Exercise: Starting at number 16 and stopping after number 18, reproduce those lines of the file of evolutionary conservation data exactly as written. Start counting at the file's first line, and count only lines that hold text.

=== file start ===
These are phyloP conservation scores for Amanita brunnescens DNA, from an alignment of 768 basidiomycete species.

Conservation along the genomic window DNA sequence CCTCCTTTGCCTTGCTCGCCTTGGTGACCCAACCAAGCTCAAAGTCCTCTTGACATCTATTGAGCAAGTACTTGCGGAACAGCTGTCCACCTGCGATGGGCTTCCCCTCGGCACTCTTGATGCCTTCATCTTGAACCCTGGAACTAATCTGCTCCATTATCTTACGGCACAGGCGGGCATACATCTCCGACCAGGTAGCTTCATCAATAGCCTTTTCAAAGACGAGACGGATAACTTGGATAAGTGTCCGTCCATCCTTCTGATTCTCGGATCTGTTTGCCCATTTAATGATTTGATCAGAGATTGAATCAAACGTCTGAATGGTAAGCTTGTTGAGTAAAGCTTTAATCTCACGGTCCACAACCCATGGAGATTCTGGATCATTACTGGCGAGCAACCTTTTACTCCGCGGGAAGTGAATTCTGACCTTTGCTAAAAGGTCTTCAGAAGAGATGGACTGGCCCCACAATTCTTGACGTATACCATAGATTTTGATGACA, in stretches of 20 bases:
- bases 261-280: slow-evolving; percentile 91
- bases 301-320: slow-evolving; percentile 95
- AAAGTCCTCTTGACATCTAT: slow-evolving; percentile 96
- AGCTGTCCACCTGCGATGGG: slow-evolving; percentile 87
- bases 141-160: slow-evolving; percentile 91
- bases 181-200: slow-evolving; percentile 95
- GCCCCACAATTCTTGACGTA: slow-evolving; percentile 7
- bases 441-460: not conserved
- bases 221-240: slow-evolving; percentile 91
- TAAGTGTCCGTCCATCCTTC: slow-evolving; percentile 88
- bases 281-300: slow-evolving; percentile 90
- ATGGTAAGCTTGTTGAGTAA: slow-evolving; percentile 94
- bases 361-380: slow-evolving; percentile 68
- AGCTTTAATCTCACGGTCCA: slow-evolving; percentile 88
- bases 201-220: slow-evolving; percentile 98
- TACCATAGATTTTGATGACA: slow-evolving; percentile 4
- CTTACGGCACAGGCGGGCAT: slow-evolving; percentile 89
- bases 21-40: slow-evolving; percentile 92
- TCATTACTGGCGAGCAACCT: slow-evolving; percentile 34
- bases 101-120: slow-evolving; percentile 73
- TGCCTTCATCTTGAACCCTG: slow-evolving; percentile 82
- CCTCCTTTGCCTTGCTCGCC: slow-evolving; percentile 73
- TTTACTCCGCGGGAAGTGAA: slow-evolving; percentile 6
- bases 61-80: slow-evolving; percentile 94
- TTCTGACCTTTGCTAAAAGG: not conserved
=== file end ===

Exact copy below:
- AGCTTTAATCTCACGGTCCA: slow-evolving; percentile 88
- bases 201-220: slow-evolving; percentile 98
- TACCATAGATTTTGATGACA: slow-evolving; percentile 4